America very nearly avoided another mass shooting years ago, according to one man’s story.
A Colorado resident, who called himself Aaron, penned an emotional letter to KUSA in which he said he was “almost a school shooter,” and only refrained from murdering his schoolmates because he was unable to obtain a firearm.
“I was almost a school shooter. I didn’t carry out anything, I didn’t hurt anyone,” the former student at Denver’s North High School recalled. “But in 1996, I almost did the worst possible thing.”
“If you get told you’re worthless enough you will believe it.,” Aaron said, who explained he developed violent thoughts due to bullying he endured at school.
“I was very much the outcast in high school. I had a very chaotic and violent childhood, moving from place to place, having the people I was closest to be the ones who hurt me most.
“I was shy, and sensitive, and smelled bad because I either had dirty clothes on that had not been washed in weeks or because I was filthy from not having a shower also for weeks at a time. I was picked on and bullied. For being fat. For being smart.”
He related collecting different types of weapons.
“So I got angry, and I started hiding weapons around anywhere I hung out at frequently. I had hidden around me knives, sticks, shanks, brass knuckles, whatever. I always kept one in arms reach.”
Aaron said he wanted to shoot his fellow students and then commit suicide. He described attempting to acquire an “assault rifle.”
“When I finally got to the point where I was absolute worst, I tried to find an assault rifle. I tried to get a hold of a gun. I wasn’t able to. It was going to be a large explosion of pain and suicide. I was going to try to kill a lot of people and then kill myself. ”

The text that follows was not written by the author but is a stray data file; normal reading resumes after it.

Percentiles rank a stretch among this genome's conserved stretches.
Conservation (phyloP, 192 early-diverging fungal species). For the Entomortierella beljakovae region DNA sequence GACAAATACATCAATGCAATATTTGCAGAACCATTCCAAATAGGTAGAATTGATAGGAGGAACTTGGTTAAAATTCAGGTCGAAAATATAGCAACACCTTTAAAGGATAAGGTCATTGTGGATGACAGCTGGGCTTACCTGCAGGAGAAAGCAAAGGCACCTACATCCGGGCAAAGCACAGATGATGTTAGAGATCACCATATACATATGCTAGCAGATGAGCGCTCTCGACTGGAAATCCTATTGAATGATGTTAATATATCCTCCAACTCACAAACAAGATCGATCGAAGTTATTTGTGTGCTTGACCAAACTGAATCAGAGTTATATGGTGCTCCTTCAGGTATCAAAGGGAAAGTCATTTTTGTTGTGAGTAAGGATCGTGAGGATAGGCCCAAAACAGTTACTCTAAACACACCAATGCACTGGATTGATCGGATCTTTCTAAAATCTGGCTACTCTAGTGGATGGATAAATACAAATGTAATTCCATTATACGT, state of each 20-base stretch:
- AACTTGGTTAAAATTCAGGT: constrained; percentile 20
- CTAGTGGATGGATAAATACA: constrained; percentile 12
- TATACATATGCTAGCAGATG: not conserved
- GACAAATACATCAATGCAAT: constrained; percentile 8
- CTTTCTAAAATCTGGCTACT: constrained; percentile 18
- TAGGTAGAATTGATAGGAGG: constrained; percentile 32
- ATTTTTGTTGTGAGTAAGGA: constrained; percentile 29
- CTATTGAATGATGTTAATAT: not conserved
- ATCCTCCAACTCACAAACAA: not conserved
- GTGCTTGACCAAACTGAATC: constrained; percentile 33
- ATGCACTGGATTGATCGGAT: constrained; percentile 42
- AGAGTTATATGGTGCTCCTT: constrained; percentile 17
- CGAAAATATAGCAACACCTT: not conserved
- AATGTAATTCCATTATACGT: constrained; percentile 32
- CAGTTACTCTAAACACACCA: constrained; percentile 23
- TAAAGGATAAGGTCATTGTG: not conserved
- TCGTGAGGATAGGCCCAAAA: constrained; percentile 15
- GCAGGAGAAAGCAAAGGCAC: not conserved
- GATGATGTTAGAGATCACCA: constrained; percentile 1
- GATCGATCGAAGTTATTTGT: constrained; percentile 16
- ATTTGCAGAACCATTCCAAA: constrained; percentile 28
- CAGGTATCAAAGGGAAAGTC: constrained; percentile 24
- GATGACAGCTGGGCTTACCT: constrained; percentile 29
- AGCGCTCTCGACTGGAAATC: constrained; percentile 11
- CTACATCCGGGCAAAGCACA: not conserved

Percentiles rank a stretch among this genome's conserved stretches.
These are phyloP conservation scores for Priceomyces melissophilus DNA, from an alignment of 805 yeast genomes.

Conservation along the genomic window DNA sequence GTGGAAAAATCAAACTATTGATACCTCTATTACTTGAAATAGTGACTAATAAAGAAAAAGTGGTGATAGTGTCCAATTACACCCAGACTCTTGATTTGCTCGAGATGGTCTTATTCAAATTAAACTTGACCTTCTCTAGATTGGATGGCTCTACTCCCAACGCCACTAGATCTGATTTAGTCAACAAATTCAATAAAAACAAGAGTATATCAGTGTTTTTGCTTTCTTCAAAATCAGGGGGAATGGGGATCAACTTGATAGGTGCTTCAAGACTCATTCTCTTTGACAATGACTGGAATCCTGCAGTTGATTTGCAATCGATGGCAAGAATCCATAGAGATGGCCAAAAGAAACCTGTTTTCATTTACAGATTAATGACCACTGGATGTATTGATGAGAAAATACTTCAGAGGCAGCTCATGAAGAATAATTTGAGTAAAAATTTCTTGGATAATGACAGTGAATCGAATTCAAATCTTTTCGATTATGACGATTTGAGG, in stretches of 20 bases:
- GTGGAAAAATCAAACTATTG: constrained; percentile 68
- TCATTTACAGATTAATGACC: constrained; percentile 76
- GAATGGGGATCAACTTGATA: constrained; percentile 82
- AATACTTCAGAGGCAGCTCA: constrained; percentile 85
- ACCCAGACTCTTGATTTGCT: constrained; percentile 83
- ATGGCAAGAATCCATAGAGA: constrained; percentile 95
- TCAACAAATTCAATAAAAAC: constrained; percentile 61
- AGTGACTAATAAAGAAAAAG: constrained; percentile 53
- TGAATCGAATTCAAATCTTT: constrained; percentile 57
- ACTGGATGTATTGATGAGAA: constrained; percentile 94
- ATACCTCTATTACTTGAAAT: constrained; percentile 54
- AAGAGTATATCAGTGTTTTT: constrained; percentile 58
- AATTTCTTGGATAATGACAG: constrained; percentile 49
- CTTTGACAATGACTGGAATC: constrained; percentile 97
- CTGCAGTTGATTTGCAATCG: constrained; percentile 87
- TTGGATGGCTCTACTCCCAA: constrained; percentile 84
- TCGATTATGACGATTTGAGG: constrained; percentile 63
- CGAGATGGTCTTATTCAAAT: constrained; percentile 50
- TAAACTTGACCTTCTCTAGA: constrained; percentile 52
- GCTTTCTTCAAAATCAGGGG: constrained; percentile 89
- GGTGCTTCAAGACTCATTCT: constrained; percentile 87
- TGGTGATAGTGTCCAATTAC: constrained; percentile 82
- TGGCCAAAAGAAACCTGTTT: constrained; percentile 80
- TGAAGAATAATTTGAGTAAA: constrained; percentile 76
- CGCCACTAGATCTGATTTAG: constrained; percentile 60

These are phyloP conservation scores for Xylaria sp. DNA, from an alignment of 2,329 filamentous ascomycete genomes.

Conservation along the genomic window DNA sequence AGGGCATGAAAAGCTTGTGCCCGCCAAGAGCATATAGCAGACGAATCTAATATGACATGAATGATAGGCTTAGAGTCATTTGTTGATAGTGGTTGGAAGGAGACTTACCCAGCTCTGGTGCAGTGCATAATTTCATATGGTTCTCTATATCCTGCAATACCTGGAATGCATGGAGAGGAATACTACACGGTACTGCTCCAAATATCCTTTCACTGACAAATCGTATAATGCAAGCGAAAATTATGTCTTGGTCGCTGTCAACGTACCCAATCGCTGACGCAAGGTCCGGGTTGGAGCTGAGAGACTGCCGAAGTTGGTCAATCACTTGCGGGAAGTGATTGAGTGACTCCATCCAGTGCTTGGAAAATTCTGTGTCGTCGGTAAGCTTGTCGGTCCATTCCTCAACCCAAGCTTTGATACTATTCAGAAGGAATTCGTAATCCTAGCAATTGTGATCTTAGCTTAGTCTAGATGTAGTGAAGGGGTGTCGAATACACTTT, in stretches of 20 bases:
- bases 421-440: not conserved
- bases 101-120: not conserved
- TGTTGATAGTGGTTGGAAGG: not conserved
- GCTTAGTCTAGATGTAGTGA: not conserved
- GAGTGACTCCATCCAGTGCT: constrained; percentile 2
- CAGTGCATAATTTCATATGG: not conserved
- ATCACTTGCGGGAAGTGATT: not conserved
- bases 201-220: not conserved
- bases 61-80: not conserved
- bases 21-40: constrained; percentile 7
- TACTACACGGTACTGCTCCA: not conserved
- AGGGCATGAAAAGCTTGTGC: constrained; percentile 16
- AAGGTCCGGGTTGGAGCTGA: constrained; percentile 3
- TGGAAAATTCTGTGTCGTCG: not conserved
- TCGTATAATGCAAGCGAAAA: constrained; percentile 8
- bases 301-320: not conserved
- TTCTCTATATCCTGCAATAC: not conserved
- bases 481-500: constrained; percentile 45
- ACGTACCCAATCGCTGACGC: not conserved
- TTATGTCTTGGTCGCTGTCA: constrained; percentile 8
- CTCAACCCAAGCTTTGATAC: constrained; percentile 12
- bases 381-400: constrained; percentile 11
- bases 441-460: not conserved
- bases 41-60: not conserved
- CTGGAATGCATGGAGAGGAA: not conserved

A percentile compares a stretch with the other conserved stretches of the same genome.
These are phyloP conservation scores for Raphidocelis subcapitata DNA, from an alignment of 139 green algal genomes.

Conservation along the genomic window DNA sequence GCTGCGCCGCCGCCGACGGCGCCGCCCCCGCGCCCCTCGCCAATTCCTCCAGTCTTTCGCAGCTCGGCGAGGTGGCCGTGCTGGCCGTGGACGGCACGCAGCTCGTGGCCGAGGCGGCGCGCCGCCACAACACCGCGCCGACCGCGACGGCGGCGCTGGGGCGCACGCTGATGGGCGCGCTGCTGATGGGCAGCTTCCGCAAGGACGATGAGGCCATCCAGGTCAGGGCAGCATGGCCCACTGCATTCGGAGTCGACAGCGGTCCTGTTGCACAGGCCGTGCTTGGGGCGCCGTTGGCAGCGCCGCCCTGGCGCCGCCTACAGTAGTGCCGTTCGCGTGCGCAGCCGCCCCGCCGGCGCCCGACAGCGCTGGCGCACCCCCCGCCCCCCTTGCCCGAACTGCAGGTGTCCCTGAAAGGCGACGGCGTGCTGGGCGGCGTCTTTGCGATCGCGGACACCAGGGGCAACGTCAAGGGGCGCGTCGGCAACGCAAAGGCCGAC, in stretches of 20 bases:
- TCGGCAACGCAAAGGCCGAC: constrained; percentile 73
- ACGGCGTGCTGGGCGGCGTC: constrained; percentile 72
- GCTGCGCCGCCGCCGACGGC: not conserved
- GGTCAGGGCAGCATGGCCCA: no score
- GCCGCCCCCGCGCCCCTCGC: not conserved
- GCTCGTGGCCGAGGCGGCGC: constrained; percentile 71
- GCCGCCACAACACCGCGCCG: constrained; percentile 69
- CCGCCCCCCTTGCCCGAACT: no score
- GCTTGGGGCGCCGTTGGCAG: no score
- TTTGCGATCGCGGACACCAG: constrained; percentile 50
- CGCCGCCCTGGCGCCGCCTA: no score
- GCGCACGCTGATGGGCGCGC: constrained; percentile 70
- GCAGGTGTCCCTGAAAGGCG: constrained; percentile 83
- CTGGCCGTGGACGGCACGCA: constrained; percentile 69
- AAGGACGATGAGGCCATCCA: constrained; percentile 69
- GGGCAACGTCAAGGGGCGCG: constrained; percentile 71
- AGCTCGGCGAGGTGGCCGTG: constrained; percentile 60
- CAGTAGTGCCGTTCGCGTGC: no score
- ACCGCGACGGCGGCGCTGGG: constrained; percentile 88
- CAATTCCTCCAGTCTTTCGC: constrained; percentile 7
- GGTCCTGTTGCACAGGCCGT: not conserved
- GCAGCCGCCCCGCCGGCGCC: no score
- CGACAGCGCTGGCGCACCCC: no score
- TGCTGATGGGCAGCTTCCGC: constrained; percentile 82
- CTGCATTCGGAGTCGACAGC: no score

He added: “If I had a rifle I would have been a killer. But if I had love, I wouldn’t have wanted a rifle.”
According to the former student, it was “true friendship” that made the difference in his life.
“The only things that brought me out of that were true friendship. By someone taking me over to their house when I was suicidal …that one act of kindness literally saved my life.”
He acknowledged the role of mental illness in school shooting while dismissing the notion that violent media can cause such acts. But for Aaron, firearm access was the biggest factor.
“People say mental health is the issue. And that’s true. My mental health was in sad shape, I was severely depressed and suicidal, I felt like I had nothing at all in life to look forward to and so I literally had nothing to lose. When someone has nothing to lose, they can do anything, and that thought should be terrifying. So yes, mental health was an issue.
“A bigger issue was love. I had a severe lack of love, and I really think this kid did too.
“Some people blame this violence on the media, or video games, or music. We call those people morons.
“But there is one thing that would have made it all different. One thing, that if it was in the equation, would have ended up in terror.
“I didn’t have access to an assault rifle.
Aaron wrote that “Guns don’t kill people, people kill people. But people with guns kill lots of people.”
He went on to describe his growth over the years, including becoming a father and family man. Aaron concluded with a call for people to show one another love.
“If you see someone who looks like they need love, give it to them. Even a small hug, a word, or a smile could actually save lives. Compassion is the only real way we can stop this. Love people even when they don’t deserve it. …
“I wrote this because my wife and daughter kept saying how they could not understand what could make someone do this. Sadly, I can. This is a hard conversation to have, but we must have it.”
The Colorado man’s letter was made in light of last week’s shooting at Marjory Stoneman Douglas High School in Parkland, Fla., which left 17 dead. The tragedy has sparked renewed discussion about gun laws in America.